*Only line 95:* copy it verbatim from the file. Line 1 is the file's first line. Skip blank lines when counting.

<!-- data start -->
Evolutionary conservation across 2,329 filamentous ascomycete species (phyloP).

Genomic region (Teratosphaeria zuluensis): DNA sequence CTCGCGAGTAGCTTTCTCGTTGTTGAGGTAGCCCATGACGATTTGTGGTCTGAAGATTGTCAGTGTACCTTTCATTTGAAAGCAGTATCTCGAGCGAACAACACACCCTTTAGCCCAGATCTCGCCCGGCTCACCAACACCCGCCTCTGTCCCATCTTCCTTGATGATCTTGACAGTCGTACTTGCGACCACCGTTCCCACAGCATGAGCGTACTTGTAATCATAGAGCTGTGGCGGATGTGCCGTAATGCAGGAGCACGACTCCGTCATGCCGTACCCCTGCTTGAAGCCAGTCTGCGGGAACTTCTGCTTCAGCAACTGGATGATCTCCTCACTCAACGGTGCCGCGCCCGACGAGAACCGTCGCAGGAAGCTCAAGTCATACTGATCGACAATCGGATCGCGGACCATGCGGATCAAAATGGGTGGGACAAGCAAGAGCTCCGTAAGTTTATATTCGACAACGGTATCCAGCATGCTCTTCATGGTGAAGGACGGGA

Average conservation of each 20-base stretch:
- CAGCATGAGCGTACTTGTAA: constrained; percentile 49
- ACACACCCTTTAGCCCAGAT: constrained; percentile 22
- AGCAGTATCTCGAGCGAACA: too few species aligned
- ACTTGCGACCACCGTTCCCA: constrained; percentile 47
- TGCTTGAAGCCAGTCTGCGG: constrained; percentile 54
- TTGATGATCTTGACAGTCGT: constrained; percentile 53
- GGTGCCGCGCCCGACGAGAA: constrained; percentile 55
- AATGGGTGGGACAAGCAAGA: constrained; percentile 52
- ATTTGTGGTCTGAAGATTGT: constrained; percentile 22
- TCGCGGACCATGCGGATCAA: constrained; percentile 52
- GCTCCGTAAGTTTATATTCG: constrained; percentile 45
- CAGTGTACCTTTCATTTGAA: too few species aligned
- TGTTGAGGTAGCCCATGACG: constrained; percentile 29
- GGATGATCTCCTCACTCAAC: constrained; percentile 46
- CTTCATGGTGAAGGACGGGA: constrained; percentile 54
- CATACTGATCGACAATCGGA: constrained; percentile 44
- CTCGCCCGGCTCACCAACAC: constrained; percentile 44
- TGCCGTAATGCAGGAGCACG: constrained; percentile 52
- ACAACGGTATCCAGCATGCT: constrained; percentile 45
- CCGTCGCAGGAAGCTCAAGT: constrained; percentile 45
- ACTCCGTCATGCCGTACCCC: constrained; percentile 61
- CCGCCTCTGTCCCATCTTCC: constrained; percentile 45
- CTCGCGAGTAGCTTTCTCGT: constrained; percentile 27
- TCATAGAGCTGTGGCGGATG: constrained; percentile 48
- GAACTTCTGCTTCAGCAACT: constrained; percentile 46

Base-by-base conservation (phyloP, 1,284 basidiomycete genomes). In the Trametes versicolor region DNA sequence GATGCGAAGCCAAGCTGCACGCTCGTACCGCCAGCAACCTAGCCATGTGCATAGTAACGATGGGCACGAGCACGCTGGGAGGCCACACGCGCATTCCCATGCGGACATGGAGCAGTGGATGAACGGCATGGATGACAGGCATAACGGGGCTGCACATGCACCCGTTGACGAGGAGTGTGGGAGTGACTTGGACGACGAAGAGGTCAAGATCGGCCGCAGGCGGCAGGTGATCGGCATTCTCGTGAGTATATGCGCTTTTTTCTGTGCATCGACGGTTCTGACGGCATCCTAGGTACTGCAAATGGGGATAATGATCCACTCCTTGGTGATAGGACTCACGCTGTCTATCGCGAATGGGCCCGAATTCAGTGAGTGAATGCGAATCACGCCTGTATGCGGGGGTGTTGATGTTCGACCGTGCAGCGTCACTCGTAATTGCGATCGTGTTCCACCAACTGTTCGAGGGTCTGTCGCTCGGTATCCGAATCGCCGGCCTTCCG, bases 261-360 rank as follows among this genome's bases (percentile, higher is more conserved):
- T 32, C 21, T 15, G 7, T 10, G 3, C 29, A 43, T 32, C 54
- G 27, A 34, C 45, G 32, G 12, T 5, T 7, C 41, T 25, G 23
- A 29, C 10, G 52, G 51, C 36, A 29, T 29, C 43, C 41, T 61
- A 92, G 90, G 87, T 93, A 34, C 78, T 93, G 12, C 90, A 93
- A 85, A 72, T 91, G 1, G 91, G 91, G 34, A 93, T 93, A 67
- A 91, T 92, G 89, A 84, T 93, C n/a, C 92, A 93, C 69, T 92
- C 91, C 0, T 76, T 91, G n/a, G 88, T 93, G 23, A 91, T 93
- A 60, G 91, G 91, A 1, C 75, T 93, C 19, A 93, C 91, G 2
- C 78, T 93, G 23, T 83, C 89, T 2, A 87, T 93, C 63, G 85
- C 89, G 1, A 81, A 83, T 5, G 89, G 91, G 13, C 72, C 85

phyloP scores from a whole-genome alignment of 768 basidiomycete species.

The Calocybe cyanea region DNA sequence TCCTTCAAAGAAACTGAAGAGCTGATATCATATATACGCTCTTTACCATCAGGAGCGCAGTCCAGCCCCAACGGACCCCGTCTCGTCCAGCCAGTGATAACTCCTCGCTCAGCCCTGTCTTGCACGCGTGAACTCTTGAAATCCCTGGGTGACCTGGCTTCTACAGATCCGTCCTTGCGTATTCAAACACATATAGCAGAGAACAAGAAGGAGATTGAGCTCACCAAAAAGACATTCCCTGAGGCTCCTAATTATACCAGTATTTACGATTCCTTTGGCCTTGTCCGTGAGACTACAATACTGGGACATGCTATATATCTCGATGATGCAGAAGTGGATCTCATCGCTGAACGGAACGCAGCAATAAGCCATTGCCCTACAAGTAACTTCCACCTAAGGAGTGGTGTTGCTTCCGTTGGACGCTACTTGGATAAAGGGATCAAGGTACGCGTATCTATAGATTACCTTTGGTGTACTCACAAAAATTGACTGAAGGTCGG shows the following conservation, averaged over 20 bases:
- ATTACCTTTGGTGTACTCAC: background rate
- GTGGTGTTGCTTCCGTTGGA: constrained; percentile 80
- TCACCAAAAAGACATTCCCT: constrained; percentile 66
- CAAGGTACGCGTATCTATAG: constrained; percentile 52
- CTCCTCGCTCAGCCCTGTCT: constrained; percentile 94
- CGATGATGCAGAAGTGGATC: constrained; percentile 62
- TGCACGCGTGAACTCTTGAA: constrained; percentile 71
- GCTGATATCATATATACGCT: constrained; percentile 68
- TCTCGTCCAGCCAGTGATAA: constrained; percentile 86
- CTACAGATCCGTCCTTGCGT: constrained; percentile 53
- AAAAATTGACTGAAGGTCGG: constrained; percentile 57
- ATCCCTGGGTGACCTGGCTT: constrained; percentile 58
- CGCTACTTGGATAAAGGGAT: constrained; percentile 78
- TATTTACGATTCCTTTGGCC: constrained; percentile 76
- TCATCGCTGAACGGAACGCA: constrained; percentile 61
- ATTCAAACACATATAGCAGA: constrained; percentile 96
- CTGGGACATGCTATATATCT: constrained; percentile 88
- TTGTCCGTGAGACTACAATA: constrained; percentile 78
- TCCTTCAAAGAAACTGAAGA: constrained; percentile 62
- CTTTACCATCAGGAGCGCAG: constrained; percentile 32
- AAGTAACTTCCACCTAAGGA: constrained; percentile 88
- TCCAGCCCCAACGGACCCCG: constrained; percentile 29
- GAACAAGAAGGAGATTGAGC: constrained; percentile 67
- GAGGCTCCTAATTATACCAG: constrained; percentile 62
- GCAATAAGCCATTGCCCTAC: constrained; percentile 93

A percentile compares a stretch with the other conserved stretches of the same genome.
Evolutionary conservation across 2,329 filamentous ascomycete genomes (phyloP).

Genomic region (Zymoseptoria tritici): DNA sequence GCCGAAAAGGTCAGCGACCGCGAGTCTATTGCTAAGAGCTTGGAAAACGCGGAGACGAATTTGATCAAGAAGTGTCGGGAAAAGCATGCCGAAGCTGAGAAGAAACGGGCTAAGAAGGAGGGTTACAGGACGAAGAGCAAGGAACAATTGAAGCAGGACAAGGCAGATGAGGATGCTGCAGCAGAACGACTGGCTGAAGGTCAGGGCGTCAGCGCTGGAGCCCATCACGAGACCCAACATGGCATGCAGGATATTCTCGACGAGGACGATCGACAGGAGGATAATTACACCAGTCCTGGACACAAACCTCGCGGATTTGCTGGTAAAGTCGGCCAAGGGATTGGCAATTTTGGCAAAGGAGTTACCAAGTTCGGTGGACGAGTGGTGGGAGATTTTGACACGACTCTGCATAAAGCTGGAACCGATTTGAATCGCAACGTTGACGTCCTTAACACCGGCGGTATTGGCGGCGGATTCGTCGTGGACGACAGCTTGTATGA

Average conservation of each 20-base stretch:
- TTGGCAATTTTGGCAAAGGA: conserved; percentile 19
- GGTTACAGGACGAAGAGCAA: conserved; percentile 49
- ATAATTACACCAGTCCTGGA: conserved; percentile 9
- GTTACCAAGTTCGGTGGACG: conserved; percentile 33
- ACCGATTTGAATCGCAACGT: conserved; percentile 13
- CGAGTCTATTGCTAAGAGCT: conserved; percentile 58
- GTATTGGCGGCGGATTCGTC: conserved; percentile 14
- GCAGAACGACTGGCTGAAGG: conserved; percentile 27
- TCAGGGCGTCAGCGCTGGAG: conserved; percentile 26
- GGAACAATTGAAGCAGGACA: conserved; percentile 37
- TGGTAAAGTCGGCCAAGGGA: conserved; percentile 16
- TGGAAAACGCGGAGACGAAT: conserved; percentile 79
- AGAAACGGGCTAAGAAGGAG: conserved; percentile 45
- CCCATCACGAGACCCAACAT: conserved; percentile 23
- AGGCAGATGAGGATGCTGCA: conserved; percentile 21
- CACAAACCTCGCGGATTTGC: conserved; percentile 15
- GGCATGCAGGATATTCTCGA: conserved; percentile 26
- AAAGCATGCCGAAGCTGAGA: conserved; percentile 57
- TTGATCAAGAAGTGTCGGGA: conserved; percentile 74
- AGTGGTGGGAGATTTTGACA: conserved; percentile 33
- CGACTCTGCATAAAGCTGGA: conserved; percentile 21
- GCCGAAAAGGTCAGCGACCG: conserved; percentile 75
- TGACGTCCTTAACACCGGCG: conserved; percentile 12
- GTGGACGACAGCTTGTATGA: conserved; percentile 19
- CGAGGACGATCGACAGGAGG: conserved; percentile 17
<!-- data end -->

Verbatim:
- CGAGGACGATCGACAGGAGG: conserved; percentile 17